If The Matrix franchise had never expanded beyond the 1999 feature, that film would still stand as one of the most visually impressive and innovative movies of the twentieth century, as well as one of the best science fiction films ever. But the story now goes far beyond Neo’s first swallow of the red pill, including live-action and animated films, video games, comics, and more. So, especially if you’re looking to treat yourself to a marathon, it’s long overdue for us to talk about the best way to watch The Matrix.
The Matrix (1999)
The best way to watch, of course, is to start at the beginning with 1999’s The Matrix. While the oblivious hacker Thomas Anderson aka Neo (Keanu Reeves) searches for the Matrix, Trinity (Carrie-Ann Moss) and Morpheus (Laurence Fishburne) — believing him to be The One who will free them from the bondage of the machines — risk everything to bring him into the real world. Filled with doubt, Neo fights through betrayal, the deaths of most of the crew of the The Nebuchadnezzar, and multiple throw-downs with the seemingly unkillable Agent Smith (Hugo Weaving) before finally coming to believe.
The Matrix Reloaded (2003)
Six months after the events of The Matrix, we finally visit the only human city left, Zion, just as it’s about to be assaulted by the machines’ monstrous sentinels. Looking for guidance from the Oracle (Gloria Foster), Neo comes to learn the nature of the Matrix is not quite what he’s been told. Meanwhile Neo and his allies must once more face Agent Smith — who survives the first film but becomes disconnected from the Matrix in the process — as well as new villains representing dangerous rogue programs like the Twins.
The Matrix Revolutions (2003)
The Matrix begins as a conflict between humans and machines, but in The Matrix Revolutions, man and machine find common ground or, more precisely, a common threat — Smith. The rogue program now intends on bringing apocalypse to both the real world and the machine-built Matrix. The film seems to end with a final sacrifice, but almost two decades later, the unexpected happens.
The Animatrix (2003)
Released the month after The Matrix Reloaded, the animated film The Animatrix is an anthology, telling stories from different points of view. If you think the best way to watch The Matrix is chronologically, The Animatrix may present a challenge. The stories take place during different points in the franchise’s history, with some chapters making it more clear than others when they take place. For example the two-part “The Second Renaissance” chronicles the final war between man and machine before most humans were driven underground. “Kid’s Story” takes place between the first two live-action films. The rest of the stories are less clear about where they land in the timeline, and cover subjects from a lost cat leading children in the Matrix to a house of glitches, to humans in the real world creating their own version of the Matrix.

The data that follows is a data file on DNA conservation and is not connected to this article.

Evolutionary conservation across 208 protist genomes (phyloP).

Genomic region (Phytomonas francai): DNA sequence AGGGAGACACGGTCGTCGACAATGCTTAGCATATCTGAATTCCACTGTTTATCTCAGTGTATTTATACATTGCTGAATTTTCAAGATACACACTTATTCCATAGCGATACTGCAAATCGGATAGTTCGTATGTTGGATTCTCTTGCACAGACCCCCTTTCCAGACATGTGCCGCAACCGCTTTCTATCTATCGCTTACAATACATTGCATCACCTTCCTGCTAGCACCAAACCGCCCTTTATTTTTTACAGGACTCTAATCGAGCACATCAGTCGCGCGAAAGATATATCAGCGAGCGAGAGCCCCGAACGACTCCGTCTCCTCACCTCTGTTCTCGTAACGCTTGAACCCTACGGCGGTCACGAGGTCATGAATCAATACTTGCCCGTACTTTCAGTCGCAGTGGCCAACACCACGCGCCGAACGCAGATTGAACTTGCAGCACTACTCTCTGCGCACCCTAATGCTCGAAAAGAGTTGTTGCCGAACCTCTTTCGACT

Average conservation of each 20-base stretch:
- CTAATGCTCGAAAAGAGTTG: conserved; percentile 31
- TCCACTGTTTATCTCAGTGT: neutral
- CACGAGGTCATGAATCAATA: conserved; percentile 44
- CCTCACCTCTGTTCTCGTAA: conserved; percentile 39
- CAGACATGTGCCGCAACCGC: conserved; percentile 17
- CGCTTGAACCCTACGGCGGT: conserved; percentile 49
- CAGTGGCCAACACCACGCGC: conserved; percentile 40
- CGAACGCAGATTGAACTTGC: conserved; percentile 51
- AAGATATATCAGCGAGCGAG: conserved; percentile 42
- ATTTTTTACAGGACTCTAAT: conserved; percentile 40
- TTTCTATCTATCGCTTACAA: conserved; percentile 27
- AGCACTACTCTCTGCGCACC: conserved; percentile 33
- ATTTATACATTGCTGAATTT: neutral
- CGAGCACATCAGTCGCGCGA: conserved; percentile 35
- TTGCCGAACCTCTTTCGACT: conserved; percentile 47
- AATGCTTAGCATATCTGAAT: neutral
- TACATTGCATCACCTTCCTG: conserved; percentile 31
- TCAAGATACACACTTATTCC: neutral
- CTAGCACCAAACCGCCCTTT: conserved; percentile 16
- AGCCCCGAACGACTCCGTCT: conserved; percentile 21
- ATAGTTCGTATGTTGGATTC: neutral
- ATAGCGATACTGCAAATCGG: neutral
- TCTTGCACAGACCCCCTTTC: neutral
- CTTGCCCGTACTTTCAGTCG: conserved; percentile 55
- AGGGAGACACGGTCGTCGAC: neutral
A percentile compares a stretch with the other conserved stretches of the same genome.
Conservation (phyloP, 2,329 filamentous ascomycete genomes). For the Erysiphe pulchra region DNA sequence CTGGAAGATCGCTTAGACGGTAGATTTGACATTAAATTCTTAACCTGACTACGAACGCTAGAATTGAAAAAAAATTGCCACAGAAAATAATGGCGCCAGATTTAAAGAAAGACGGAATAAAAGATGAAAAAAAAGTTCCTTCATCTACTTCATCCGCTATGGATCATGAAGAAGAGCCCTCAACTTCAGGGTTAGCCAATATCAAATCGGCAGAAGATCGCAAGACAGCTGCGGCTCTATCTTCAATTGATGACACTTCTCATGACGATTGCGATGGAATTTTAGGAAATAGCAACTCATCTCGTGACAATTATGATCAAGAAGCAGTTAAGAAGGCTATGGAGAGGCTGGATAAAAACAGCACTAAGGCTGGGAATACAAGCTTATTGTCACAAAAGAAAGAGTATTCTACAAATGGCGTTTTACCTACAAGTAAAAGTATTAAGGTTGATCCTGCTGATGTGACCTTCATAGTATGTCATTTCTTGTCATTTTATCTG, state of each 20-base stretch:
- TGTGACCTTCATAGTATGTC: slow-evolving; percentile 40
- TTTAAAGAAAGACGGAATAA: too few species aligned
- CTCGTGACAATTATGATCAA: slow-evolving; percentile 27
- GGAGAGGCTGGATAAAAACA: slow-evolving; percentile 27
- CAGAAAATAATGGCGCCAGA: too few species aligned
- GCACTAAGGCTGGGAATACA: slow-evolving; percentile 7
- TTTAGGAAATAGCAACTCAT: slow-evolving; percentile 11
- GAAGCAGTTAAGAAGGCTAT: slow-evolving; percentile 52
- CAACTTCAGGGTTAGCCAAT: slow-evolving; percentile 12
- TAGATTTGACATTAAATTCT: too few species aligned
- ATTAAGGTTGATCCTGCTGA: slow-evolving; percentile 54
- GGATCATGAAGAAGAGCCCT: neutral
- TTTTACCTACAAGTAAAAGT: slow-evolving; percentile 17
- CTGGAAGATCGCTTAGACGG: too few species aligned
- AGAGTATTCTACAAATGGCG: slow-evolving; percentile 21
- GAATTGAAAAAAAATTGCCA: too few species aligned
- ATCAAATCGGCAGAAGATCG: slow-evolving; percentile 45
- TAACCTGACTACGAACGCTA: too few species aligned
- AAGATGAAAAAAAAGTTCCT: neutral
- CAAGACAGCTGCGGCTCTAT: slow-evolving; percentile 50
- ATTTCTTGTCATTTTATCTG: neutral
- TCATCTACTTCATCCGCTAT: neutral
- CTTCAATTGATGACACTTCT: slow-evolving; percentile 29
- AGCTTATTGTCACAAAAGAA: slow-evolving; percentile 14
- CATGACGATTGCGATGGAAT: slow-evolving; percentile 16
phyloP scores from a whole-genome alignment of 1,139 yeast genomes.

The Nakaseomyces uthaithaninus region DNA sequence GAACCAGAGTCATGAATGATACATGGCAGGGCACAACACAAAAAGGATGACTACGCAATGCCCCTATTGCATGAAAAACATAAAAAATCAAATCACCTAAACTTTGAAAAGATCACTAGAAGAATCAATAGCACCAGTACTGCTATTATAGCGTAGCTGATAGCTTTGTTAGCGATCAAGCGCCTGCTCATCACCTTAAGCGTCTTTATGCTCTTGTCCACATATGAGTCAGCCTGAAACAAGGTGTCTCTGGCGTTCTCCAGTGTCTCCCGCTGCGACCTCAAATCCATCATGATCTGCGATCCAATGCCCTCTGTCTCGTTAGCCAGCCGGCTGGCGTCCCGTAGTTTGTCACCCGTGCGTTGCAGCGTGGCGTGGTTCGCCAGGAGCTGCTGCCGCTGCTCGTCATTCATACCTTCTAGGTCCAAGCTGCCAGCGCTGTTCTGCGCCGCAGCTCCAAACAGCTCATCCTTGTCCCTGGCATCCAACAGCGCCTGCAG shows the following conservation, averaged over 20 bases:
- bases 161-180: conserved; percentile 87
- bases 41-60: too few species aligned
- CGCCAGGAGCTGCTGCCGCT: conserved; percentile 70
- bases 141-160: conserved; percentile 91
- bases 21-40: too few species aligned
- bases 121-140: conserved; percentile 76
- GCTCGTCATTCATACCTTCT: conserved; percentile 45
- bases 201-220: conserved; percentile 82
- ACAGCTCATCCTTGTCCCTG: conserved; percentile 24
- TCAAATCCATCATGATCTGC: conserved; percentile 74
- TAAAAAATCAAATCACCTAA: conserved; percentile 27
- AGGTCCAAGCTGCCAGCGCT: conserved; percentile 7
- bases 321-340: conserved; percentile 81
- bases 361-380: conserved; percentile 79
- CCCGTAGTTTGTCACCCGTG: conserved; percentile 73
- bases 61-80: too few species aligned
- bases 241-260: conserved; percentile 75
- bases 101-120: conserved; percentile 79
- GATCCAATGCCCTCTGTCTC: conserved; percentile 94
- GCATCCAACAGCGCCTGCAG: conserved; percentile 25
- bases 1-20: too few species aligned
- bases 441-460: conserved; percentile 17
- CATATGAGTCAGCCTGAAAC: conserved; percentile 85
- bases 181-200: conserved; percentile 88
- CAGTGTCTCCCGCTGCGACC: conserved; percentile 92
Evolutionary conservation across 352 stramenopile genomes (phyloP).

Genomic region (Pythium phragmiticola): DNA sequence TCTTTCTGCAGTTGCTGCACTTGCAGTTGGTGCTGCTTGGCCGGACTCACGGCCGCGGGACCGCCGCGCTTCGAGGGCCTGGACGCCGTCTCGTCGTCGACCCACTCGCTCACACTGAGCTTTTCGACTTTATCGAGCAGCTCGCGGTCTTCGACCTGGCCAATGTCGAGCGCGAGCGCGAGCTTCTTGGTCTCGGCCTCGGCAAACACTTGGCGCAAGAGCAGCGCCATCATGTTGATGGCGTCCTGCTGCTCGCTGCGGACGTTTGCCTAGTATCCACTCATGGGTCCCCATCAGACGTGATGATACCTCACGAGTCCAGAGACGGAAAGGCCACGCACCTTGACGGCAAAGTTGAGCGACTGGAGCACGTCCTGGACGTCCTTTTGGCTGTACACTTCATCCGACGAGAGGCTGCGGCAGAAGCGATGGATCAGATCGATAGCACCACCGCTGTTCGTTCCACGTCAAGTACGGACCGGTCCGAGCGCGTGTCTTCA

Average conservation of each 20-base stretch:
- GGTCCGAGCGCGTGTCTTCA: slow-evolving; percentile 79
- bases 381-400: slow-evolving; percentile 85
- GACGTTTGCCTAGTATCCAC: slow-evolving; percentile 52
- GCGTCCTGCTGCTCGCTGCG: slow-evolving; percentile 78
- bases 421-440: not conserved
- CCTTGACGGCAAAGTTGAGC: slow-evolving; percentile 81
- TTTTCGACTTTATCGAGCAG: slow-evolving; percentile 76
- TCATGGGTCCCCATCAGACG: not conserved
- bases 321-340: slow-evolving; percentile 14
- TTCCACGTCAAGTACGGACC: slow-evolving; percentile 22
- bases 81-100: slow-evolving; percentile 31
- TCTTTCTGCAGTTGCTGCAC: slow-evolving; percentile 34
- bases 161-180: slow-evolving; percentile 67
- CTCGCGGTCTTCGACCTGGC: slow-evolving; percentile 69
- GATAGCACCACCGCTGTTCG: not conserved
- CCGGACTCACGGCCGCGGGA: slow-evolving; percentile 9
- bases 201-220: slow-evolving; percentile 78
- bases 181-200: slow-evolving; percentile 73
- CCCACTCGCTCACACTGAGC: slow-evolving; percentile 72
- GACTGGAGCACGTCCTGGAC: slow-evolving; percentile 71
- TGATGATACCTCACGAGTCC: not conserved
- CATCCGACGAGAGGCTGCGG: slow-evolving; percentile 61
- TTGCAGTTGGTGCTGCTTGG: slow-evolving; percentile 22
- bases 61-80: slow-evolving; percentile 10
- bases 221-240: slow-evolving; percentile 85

The Matrix Resurrections (2021)
Eighteen years after the final live-action Matrix film, The Matrix Resurrections finds Neo and Trinity living under their old identities in San Francisco and seemingly unaware of the Matrix or the events of the previous films. But, of course, if that was the whole story, there would be no movie. Actors from the original trilogy like Reeves, Moss, Jada Pinkett Smith, and Lambert Wilson reprise their roles from the original trilogy. Other key roles have been recast. Yahya Abdul-Mateen II succeeds Laurence Fishburne as Morpheus, Jonathan Groff replaces Hugo Weaving as Agent Smith, while Priyanka Chopra Jonas plays an older version of Sati than Tanveer K. Atwal played in The Matrix Revolutions.
Watching The Matrix at Home
Streaming-wise, the best way to watch The Matrix is with HBO Max. The different films find themselves on and off other streaming services occasionally, but all of the live-action features and The Animatrix are on HBO Max.
When it comes to physical media, any completist would want The Ultimate Matrix Collection on either HD DVD or Blu-ray, released in 2007 and 2008 respectively. The collection includes the complete original live-action trilogy, The Animatrix, and tons of special features. While a 9-disc Ultra HD Blu-ray edition of the trilogy was released in 2018, it ditched The Animatrix and some of the special features.
The Matrix Games
Along with the best way to watch The Matrix, there’s the best way to play The Matrix. Sadly, the most ambitious attempt to bring the franchise into a game world — the MMORPG The Matrix Online, which takes place after the events of The Matrix Revolutions — shut its doors in 2009 after four years of play. IGN credited lackluster gaming reviews, the diminishing critical returns of the original Matrix trilogy, and the launch in the wake the much more successful World of Warcraft for The Matrix Online‘s demise.
Two other standalone games were released the same year as The Matrix Online. The events of Enter The Matrix run concurrent to those of The Matrix Reloaded while The Matrix: Path of Neo bounces all around the original trilogy. Both games were released for Microsoft Windows, Xbox and PlayStation 2 formats. Additionally, Enter the Matrix was playable on the GameCube.
The Matrix in the Comics
And along with the best ways to watch and play The Matrix, there is the best way to read The Matrix (not counting through code). Between 1999 and 2003, acclaimed comic book writers and artists like Neil Gaiman, Dave Gibbons, Bill Seinkiewicz, Geoff Darrow, David Lapham, Peter Bagge, Tim Sale, and more contributed to The Matrix Comics. The webcomics were published online for free, and you can still find some if you dig hard.
But a much better way to read the comics is through the printed editions. Two printed volumes were released in 2003 and 2005 respectively, but are currently out of print. You’d likely have an easier time getting your hands on The Matrix Comics: 20th Anniversary Edition, published in 2019.